Would similar patterns hold in academia? The work of a team of researchers led by Camilla Benbow and David Lubinski suggests the answer is yes. They have published a series of important articles following children with high aptitude for science and math into their 30s. Many have ended up in research, often at universities. Among other things, Benbow and Lubinski investigated how much these talented Americans would be willing to work each week if they could work at their ideal job. On average, the men in the study were more willing to work 50, 60, or 70 hours a week at their ideal job than the women. The women were more than four times as likely as their male counterparts (30% versus 7%) to want to work less than 40 hours a week—even if they held their ideal job.
These talented men and women held some different values and interests when they were young teenagers. And their values were still different in their thirties: “Men as a group valued full-time work, making an impact, and earning a high income, whereas women as a group valued part-time work more often, as well as community and family involvement and time for close relationships.”
What might be done to help women in academia while enabling them to maintain the significant day-to-day time with their children many desire? One suggestion is to create half-time tenure-track positions available to both sexes. But such a policy might end up benefiting male professors more than female professors. The previously-mentioned parental leave study found that spouses of male professors worked a median of about 8 hours a week, while spouses of female professors worked about 35 hours. The wives of male faculty are unlikely to object if their husbands’ “half-time” careers become full-time in practice if the additional time they allocate to research boosts their chances of tenure. Female faculty in a half-time role, who can seldom rely on a spouse to do the majority of childcare and housework, are unlikely to enjoy the same benefits.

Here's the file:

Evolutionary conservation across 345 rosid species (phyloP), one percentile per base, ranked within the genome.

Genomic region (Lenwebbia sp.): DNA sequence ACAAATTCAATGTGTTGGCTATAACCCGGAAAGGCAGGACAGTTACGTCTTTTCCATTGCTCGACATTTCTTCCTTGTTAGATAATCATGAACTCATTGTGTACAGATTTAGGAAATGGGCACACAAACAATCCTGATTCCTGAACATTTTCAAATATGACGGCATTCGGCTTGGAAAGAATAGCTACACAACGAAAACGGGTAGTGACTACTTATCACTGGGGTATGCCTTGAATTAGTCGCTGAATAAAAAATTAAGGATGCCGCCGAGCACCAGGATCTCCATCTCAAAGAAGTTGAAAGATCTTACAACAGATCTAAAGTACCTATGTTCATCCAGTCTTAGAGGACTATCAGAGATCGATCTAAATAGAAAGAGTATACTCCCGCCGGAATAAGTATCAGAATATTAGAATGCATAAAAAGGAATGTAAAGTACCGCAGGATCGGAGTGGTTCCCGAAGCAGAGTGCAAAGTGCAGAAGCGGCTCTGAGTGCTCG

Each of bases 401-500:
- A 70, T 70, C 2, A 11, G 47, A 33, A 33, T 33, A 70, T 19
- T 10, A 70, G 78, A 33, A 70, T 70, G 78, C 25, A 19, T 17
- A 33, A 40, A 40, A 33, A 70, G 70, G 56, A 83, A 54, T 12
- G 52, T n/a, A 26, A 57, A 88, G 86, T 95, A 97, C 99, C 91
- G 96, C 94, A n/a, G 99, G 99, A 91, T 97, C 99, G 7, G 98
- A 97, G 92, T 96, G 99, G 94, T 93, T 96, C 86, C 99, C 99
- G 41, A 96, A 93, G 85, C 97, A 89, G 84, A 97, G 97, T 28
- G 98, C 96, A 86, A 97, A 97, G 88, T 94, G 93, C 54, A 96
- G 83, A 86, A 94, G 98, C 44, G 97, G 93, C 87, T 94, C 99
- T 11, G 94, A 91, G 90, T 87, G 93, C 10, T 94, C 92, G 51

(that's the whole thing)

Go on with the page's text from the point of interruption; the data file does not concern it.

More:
Instead, what universities could do is discontinue their gender-neutral parental leave and tenure extension policies. If this requires legal changes, work to make them. Preferential treatment of women is justified even if one considers only the requirements of pregnancy, childbirth, and breastfeeding. It would certainly be reasonable to grant only female professors a semester of paid leave after the birth of a child. Male professors in highly unusual situations could petition for exceptions to this general policy.
Universities could also create some better-paid, more interesting part-time teaching and research positions with five-year contracts. These should be available to both women and men, but I would predict that a disproportionate number of women would end up in these jobs because a higher proportion of talented women than men will want part-time jobs.
Some years ago, a Harvard Ph.D. student in economics told me that Harvard would pay for full-time daycare for her baby, but she did not want to put her baby in daycare. She asked that the university, instead, provide a research assistant to do coding (a much cheaper proposition than full-time daycare) so that when she had time to work, she could do thinking and analysis. They refused. Given women’s preferences regarding work and family, and the public’s belief that parental care is best for babies, this sort of refusal is unfair to mother, child, and society.
To help women thrive and achieve happiness as they see it, we must first acknowledge that most mothers—inside or outside academia—want to avoid full-time work, at least while their children are young. Proponents of “leaning in” have no reason to believe they speak for most women or that they have a better understanding than women themselves of what’s good for them. Why not try to accommodate the life preferences women in fact have?
Steven E. Rhoads is Professor of Politics Emeritus at the University of Virginia and the author of Taking Sex Differences Seriously. Republished from the Institute for Family Studies blog with permission.